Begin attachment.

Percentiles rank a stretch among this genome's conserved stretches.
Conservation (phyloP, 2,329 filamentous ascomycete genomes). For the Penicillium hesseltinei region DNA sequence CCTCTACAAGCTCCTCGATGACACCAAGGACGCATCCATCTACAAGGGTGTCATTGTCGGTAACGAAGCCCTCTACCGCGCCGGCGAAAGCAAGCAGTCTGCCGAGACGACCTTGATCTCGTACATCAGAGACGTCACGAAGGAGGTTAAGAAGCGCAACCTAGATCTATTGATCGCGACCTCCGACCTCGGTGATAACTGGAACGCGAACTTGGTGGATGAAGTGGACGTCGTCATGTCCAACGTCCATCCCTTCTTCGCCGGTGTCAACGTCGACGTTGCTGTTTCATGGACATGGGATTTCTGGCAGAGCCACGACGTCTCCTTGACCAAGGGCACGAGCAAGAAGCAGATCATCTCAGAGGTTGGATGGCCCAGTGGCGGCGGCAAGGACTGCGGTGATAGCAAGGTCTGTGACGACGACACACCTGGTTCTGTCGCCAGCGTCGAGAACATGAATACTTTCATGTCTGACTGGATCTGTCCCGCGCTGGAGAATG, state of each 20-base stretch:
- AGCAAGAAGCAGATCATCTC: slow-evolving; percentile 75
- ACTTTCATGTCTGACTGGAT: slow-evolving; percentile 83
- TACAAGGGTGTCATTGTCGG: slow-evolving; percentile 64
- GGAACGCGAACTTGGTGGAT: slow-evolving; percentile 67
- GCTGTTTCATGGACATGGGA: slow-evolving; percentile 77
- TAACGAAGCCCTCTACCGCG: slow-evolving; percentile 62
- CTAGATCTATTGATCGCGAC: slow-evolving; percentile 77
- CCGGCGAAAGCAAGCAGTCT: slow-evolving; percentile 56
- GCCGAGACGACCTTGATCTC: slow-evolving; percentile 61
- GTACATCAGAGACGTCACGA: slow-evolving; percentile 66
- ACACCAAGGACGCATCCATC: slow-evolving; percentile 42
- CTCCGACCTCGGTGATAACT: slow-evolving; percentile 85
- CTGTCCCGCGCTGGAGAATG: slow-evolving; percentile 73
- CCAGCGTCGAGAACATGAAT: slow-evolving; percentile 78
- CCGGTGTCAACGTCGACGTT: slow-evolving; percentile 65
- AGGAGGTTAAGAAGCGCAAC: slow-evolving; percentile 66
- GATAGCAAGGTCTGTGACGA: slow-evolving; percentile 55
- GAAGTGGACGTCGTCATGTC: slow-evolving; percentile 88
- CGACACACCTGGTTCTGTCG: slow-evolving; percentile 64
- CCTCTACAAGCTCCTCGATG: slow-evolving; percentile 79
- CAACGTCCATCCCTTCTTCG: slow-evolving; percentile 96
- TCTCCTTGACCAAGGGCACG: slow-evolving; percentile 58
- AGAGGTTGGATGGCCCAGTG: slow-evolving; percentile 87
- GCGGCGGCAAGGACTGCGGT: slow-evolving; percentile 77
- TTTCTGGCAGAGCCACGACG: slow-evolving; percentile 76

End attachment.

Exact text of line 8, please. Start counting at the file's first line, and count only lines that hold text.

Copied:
- TAACGAAGCCCTCTACCGCG: slow-evolving; percentile 62